Columnists Opinion

District Attorney Lacey failed the victims of Ed Buck

Los Angeles County District Attorney Jackie Lacey’s failure to charge Ed Buck for the deaths of Gemmel Moore and Timothy Dean was not because of a lack of evidence or probable cause. Her failure was a direct result of a lack of interest and political will.

All of which was the reason that the Los Angeles County Sheriff’s Department sought outside help from their federal counterparts to finally bring Buck to justice. 

Make no mistake. It is an election year and D.A. Lacey is extremely embarrassed and rightfully so after having one of the biggest cases in her jurisdiction publicly snatched from her by the U.S. Attorney’s Office.

She is trying her best to rewrite history, but not on our watch. 

Long before Sept. 11, when another man almost died of an overdose at the hands of Ed Buck, there was plenty of evidence that Buck caused Gemmel Moore’s death. The evidence at the scene alone demonstrated that Buck was lying about what happened and that Moore’s death was the result of foul play.

After Moore’s death, we secured limited immunity from the district attorney’s office for the victims of Ed Buck to speak to the sheriff’s department about what they knew. It was not offered. It was something we fought for.

There were numerous statements, text messages, photos and videos provided to the sheriff’s department by these victims. If that wasn’t enough, there would eventually be the dead body of Timothy Dean in the same apartment under the same circumstances. All of which would normally be more than what was needed for Lacey to file murder charges.  

And while Lacey lied about the validity of the victims we brought to the sheriff’s department over the course of this investigation, saying that they were second-hand witnesses with hearsay testimony, it was those same witnesses that the federal government used to secure an indictment against Buck in the deaths of Gemmel Moore and Timothy Dean and three additional counts of methamphetamine distribution.

We know that up until as recently as this summer, Lacey claimed to not even know anything about the additional victims or that Ed Buck was still engaged in the same predatory behavior that took the lives of Moore and Dean.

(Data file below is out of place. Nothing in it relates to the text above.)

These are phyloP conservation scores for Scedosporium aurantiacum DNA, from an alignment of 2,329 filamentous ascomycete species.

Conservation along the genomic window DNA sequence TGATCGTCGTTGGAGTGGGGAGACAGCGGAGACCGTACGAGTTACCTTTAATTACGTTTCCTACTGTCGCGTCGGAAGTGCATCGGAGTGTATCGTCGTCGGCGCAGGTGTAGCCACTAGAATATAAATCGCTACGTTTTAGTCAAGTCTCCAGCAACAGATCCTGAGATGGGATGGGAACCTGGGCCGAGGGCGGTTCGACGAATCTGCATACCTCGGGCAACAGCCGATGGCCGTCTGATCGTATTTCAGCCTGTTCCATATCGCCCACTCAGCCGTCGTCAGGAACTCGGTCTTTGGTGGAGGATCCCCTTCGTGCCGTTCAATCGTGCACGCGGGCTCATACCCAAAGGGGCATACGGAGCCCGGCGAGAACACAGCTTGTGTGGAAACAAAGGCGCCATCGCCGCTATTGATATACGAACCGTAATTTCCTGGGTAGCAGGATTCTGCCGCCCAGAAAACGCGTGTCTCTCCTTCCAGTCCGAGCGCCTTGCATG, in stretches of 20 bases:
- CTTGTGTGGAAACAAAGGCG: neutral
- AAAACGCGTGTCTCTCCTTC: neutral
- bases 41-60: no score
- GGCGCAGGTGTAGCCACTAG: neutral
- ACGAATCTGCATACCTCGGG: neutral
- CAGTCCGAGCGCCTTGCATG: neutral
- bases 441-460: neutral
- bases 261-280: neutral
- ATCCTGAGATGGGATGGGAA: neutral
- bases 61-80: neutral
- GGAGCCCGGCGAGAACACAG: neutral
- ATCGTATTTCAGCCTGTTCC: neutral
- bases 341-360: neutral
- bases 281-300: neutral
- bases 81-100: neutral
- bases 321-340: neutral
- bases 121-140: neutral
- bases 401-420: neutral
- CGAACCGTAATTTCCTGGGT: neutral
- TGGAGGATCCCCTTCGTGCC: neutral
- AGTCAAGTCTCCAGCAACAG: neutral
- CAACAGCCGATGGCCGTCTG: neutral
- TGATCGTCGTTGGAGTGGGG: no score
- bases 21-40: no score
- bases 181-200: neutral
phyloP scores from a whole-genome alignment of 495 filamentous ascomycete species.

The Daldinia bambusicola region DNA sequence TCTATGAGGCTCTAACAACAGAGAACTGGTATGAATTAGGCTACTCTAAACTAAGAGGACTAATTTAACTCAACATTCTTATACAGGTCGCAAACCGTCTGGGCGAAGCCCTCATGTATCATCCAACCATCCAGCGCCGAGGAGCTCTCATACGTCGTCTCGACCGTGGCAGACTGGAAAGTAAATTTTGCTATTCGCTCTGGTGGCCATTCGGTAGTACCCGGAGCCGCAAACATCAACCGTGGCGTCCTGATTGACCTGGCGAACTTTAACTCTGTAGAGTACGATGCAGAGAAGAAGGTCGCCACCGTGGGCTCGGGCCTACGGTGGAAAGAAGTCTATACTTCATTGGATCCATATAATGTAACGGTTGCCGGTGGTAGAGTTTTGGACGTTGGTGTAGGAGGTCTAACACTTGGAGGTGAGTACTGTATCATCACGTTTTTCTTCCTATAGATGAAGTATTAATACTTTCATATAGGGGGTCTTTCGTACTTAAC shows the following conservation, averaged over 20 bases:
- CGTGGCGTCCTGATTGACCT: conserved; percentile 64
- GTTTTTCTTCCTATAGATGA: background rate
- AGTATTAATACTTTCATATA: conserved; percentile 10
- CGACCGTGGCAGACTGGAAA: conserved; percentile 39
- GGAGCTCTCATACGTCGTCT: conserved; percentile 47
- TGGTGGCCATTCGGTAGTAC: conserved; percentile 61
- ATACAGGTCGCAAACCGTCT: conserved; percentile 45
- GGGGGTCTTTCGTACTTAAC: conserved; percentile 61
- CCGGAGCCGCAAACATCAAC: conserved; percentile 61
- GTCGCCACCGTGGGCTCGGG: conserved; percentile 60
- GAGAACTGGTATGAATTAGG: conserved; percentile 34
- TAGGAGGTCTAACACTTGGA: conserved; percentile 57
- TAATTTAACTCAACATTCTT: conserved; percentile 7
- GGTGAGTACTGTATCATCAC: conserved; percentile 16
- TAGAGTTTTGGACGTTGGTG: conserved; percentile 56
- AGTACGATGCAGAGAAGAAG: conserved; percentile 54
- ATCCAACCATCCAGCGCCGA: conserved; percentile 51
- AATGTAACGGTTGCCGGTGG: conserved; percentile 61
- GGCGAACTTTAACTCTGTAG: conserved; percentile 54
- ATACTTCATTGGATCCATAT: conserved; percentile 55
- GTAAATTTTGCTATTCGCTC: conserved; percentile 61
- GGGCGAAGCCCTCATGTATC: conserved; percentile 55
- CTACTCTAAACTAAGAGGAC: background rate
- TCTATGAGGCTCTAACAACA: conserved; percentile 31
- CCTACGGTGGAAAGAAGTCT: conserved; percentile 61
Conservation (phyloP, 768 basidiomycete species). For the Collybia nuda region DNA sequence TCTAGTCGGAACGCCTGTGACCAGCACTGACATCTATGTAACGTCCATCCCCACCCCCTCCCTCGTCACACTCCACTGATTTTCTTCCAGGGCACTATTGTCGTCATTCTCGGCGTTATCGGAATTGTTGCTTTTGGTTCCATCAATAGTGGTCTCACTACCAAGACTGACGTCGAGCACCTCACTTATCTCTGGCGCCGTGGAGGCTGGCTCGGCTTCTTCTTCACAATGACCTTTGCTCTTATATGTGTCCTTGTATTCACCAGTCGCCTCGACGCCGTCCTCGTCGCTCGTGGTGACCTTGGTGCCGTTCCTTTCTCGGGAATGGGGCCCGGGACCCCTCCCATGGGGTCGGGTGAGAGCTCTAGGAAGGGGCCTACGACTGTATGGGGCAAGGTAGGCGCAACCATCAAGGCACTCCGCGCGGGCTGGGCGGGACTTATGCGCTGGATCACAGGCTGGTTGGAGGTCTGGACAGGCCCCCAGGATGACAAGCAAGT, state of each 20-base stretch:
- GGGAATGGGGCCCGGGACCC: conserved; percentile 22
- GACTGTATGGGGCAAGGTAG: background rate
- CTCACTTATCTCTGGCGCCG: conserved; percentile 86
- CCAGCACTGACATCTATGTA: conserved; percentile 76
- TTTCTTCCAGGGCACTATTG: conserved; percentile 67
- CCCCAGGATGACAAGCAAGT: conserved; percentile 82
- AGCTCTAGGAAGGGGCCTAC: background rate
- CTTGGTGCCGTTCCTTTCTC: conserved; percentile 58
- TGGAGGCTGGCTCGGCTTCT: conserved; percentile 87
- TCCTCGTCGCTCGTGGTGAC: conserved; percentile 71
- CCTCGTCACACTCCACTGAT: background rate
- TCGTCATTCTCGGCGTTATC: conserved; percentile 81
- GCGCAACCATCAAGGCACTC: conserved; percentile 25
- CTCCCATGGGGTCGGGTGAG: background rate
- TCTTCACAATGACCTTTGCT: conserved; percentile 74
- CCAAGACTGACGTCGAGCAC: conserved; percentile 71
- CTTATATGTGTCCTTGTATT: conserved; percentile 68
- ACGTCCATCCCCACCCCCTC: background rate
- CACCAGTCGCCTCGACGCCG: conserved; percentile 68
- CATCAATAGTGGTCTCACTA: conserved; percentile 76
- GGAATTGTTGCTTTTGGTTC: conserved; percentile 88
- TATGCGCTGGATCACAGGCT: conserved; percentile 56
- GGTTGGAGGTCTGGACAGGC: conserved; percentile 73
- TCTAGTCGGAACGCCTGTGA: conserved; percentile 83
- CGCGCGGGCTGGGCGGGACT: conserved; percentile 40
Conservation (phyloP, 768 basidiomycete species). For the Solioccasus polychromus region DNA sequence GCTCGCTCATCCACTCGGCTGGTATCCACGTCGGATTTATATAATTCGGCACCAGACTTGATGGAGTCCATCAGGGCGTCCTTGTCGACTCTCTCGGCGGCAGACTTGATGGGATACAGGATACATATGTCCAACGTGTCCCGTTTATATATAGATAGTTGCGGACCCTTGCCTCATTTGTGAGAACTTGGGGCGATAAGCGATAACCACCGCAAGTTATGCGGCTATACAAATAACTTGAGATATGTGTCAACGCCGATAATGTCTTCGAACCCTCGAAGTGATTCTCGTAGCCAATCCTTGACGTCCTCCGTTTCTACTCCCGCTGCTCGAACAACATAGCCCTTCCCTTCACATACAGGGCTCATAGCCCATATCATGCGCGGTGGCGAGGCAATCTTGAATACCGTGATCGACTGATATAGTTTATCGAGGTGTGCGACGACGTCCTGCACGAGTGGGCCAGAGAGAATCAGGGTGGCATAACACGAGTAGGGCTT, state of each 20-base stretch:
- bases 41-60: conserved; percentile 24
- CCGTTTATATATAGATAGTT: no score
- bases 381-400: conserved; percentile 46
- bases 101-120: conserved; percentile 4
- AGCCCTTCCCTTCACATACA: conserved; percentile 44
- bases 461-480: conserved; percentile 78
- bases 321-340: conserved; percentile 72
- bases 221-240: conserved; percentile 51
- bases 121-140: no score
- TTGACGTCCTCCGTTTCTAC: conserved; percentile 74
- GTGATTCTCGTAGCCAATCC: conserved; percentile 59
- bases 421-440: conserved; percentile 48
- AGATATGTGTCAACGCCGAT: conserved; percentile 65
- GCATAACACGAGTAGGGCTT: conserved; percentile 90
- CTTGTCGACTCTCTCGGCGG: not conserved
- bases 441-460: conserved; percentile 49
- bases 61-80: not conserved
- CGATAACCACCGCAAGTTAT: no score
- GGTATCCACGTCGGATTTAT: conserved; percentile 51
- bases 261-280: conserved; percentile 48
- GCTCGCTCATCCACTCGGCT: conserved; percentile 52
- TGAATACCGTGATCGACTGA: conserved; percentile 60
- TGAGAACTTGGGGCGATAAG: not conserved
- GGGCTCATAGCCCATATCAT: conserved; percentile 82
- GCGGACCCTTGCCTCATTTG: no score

We also know that since Buck has been charged by the feds, her office is only now trying to scramble and backtrack and speak to our victims in what we can only describe as some too little too late attempt to build the case that should have been brought in 2017 after Moore’s death and before Dean died.

Let us not forget that when Ed Buck was finally arrested and charged by Lacey on Sept. 17, it wasn’t for the deaths of Moore and Dean.

No. It was for maintaining a drug house, battery causing serious injury and administering methamphetamine. Charges that if convicted would have at most amounted to five years in state prison, which in California could easily be five months.

Then there’s Lacey’s excuse that the evidence against Buck did not provide probable cause to file murder charges due to a lack of evidence that Buck had an intent to kill.

The reality is that she could have filed first-degree or second-degree murder charges against Buck.  

Felony murder is a first-degree murder charge requiring evidence that a person committed a felony or was in the commission of committing a felony that resulted in someone’s death, and the death of that person was a reasonably foreseeable result of the commission of the felony. 

As described in the federal complaint, there is probable cause based on evidence provided to the sheriff’s department that Buck provided or injected Moore and Dean with methamphetamine, a felony. As a result of Buck’s commission of that felony, Moore and Dean died from methamphetamine overdose. Death by methamphetamine overdose is a reasonably foreseeable result of Buck providing or injecting them with methamphetamine. Therefore, Lacey should have charged Buck with two counts of felony murder. 

Alternatively, Lacey could have charged Buck with murder in the second-degree since Buck’s conduct of injecting Moore and Dean with methamphetamine was in reckless disregard for their lives. The evidence that the sheriff’s department collected clearly shows that Buck often injects his victims with methamphetamine without their consent.

The evidence also shows that even when his victims agreed to be injected, Buck shot them up with deadly doses that far exceeded what his victims consented to. Buck’s actions demonstrated an intent to kill, but they also at very least provided probable cause of depraved heart second-degree murder.

The law requires the district attorney to investigate these crimes. Jackie Lacey had a duty under the law to look at the evidence and to read the reports, including witness statements, obtained by the sheriff’s department. She says she didn’t do that and that is an admission that she has been derelict in her duties as a district attorney.

Her dereliction of duty, however, does not absolve her of the responsibility of prosecuting Ed Buck for all the charges of murder that are clearly supported by the evidence against him.

The simple truth is, Jackie Lacey failed the victims of Ed Buck and the residents of Los Angeles County when she failed to muster the political will to prosecute him for the deaths of Gemmel Moore and Timothy Dean. Lucky for her, we don’t plan on making that same mistake on Election Day.

Jasmyne A. Cannick and attorney Nana Gyamfi have been working together to bring justice to the families of Gemmel Moore, Timothy Dean and all of Ed Buck’s victims. Follow their work with Justice 4 Gemmel and All Ed Buck’s victims at